As demonstrated above, it takes a lot to take human life, even in lawful circumstances. This is why the agony, carnage and frustration imposed upon the people by the government and the contractor through the Lagos-Ibadan expressway reconstruction are totally unacceptable, from whichever angle it is viewed. No project or infrastructure should be worth the life of any one. The Lagos-Ibadan expressway must by now be the longest road construction ever embarked upon by any government, spanning a period well over ten years of the combined administrations of Jonathan and Buhari, with no sign of completion in sight at all. There is no justification for what Nigerians currently go through on that road, no matter the good intention of the government. In the scheme of things, good planning requires that the government and the contractor should have developed plans to ameliorate the agony and frustrations associated with such project, such as alternative routes, effective and efficient traffic management and control, adequate security for motorists and other road users, health emergency services like mobile first aid, ambulance services, illumination of the road at night, information dissemination and enlightenment programmes on options available in order to avoid the gridlock, providing timely warnings, etc.

The other point is that of funding for the project. Government should have prioritized this particular project in order to accelerate its completion schedule, given that it is said to be the busiest expressway in Africa. At some point during this long reconstruction of the road, the contractors had cause to cry out for lack of funding, threatening to abandon the project. Most times when you go through the road, you cannot see any sign of effective and purposeful engagement by the contractor, leaving you to wonder what could be the rationale for closing some portions of the road or narrowing other portions when no construction is being executed real time. The sad impression that one gets when you eventually get to the points of traffic and see no evidence of actual construction going on is as if the government set out to punish the people. Otherwise, how on earth can anyone subject his fellow man to such a harrowing ordeal of what is going on at the Lagos end of the Lagos-Ibadan expressway?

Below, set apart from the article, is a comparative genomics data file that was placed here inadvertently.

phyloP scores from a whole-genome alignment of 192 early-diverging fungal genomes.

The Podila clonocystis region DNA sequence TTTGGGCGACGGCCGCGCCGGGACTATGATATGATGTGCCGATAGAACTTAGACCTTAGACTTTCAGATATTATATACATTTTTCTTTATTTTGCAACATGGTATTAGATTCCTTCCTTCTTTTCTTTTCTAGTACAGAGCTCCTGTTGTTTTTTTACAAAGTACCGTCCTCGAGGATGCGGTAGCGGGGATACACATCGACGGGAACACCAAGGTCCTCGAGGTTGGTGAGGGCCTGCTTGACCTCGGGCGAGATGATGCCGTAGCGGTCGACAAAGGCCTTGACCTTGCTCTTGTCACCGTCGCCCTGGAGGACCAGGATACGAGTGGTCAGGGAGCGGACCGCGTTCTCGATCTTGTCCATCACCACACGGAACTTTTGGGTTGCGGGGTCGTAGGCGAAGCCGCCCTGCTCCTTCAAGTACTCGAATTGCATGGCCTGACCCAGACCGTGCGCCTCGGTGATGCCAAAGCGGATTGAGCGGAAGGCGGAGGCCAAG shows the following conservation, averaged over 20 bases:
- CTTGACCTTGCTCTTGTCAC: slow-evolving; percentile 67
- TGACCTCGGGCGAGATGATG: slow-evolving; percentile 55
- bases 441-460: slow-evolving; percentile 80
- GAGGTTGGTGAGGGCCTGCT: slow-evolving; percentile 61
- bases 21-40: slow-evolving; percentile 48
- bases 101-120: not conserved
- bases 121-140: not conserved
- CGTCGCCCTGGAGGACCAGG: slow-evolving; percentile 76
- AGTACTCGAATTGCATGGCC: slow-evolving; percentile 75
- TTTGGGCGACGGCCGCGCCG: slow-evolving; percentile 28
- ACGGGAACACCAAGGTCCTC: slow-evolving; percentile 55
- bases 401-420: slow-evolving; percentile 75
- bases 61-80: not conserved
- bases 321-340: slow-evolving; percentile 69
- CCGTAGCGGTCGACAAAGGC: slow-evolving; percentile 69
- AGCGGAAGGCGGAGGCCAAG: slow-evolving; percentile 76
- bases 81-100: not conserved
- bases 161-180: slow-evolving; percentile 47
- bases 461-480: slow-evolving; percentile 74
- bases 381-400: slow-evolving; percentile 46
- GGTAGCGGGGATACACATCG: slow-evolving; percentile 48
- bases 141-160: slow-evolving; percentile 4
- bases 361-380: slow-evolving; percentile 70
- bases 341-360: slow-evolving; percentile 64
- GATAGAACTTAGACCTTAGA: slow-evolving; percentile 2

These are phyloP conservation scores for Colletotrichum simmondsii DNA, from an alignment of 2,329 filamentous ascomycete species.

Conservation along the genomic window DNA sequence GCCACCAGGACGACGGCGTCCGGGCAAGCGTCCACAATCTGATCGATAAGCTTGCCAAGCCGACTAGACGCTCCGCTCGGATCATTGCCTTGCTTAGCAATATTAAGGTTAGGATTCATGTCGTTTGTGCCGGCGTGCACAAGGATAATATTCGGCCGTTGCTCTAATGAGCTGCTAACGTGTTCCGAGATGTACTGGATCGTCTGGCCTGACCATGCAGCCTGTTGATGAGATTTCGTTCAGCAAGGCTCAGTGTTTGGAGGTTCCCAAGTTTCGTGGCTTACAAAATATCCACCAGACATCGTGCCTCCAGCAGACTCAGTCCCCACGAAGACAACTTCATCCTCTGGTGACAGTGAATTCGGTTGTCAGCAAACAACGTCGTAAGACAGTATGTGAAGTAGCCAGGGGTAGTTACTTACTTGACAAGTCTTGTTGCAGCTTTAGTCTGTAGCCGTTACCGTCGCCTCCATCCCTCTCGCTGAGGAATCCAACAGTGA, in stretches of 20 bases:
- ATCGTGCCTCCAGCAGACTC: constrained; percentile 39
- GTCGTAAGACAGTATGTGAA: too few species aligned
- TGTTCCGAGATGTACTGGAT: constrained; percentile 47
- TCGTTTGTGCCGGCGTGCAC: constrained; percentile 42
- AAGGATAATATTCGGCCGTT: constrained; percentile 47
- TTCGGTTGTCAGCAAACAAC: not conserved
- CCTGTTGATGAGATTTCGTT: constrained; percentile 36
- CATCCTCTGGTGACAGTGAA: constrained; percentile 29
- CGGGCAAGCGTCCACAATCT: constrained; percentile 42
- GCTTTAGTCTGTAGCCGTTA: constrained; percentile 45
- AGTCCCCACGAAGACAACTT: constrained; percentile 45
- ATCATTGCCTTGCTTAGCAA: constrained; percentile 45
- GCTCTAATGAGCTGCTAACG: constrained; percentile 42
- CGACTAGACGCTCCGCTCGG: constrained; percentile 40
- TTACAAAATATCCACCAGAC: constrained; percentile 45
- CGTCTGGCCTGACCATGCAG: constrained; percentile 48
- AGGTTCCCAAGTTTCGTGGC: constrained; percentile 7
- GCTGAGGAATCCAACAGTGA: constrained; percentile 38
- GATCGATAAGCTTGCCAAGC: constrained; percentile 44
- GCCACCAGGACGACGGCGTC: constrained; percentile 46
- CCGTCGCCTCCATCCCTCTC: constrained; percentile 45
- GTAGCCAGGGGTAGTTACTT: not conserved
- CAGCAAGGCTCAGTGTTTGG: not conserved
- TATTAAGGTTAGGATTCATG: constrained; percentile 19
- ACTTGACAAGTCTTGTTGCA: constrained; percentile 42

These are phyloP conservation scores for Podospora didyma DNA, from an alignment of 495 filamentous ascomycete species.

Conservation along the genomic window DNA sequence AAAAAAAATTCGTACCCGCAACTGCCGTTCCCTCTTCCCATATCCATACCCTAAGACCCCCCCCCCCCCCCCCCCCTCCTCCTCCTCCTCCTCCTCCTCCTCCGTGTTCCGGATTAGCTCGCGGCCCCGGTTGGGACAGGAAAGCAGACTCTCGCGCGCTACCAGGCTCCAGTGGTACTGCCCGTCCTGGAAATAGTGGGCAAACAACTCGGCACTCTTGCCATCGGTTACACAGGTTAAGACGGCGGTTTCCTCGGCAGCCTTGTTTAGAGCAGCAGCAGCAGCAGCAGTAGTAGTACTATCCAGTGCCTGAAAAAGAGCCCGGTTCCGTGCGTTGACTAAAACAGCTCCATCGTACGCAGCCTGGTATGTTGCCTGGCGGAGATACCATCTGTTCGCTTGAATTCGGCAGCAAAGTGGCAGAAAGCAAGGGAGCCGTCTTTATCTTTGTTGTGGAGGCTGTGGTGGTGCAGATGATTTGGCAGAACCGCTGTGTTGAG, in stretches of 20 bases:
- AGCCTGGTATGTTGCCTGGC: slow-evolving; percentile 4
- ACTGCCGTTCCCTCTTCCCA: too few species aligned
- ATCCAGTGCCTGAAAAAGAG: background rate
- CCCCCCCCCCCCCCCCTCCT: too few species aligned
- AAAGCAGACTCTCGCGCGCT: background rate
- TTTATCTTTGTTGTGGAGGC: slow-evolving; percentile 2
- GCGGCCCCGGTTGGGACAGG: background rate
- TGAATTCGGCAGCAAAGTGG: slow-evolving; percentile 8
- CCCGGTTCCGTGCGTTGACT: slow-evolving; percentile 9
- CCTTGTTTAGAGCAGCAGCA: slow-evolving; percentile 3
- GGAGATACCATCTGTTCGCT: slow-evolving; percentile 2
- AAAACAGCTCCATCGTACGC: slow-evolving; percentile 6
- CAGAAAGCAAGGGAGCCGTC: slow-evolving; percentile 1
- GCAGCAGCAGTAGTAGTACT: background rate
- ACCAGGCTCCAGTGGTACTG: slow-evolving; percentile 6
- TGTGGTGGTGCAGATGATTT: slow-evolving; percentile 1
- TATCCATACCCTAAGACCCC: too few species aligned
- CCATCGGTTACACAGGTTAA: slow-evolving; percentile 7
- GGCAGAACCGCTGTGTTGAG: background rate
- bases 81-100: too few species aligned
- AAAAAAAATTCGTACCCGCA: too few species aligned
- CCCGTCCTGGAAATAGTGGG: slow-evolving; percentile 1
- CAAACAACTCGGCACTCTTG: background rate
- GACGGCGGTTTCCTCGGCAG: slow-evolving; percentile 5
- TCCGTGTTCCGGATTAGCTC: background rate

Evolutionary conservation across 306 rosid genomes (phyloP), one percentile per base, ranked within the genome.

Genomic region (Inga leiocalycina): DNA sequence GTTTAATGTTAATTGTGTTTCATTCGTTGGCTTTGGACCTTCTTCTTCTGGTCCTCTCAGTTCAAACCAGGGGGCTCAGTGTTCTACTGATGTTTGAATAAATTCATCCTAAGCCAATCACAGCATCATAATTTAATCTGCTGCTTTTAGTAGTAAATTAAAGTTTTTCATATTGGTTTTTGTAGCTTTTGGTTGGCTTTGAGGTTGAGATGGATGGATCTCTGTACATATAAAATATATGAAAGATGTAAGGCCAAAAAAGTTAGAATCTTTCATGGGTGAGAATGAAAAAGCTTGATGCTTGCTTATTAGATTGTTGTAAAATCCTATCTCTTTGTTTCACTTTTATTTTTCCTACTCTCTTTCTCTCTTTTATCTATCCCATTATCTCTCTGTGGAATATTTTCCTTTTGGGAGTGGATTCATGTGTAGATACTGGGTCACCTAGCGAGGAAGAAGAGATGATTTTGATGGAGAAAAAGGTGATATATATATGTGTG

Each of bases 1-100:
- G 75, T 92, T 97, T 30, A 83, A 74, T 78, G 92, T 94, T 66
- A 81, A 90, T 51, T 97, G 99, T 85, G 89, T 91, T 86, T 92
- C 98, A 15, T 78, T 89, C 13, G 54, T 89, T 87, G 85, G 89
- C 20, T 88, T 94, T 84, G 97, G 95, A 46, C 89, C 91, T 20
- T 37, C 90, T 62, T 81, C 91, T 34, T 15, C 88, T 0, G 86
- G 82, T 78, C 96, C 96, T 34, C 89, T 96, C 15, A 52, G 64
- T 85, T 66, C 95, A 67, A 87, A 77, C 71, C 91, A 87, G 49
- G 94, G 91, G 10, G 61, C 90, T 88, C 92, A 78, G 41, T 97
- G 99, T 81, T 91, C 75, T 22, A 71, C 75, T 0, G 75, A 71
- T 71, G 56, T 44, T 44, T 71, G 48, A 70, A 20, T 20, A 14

I was myself on that road recently over the last weekend. I joined the standstill traffic around the Wawa/Punch area, sandwiched by trailers and trucks, mostly of very old origin, emitting dangerous fumes all over the air. This was around 2am in the early hours of the morning. When I checked with Google map, it indicated that I had about two hours to get to my destination. We started the trip, moving at the pace of about five hundred meters per one hour and at times on a standstill. At this time of the night, it would be very dangerous to get down to seek to ease oneself no matter how pressing the situation may be. So I began to consider the various scenarios. Supposed I got so pressed to discharge waste or urine, for how long would I hold myself and at what cost to my body parts, especially the sensitive organs? Suppose I was under some health challenges that would not permit the sit tight posture of remaining in the same position for hours? The whole place was so dark that even the owl would think twice to fly around the zone. And then comes the issue of hunger and thirst. I was on my own, without any aid or assistance in sight. There were itinerary truck pushers on the bridge and other nondescript fellows milling all around the bridge, which raised the issue of security. Suppose some criminals, terrorists, armed robbers or cultists should appear from nowhere in a situation where one has several valuables in the car, children or women in his company? You could not go back or move forward and there were no policemen or other security personnel around to come to the rescue of motorists and road users. No government should subject its citizens to this trauma.

We continued on the tortuous journey, moving at very slow speed. At one point I got palpitations and faster heartbeat, indicating that I was undergoing some serious stress. So I started praying against any sudden attack, even though Google maps indicated that I still had more than one hour to go and the minutes kept increasing as we drove along. After about three hours of moving slowly on the long bridge, we got to the point where the contractor narrowed down the bridge, initially to two vehicles and finally one, at a time. There was no indication of any construction work going on and nobody was on sight, either to control the traffic or even to guide motorists. I was already freezing in the car and also experiencing swollen legs but I had to remain in the car in that same manner until I arrived at my location. We eventually got to Lekki around 6am, tired and totally worn out. It took the grace of God for me to get to my destination alive and well but that would mean that I became totally incapacitated for the entire day as I could not sleep when I got home. I suffered serious trauma from my ordeal on the journey.

.Adegboruwa is a lawyer, a Senior Advocate of Nigeria and Managing Partner, Ebun-Olu Adegboruwa, SAN & Co.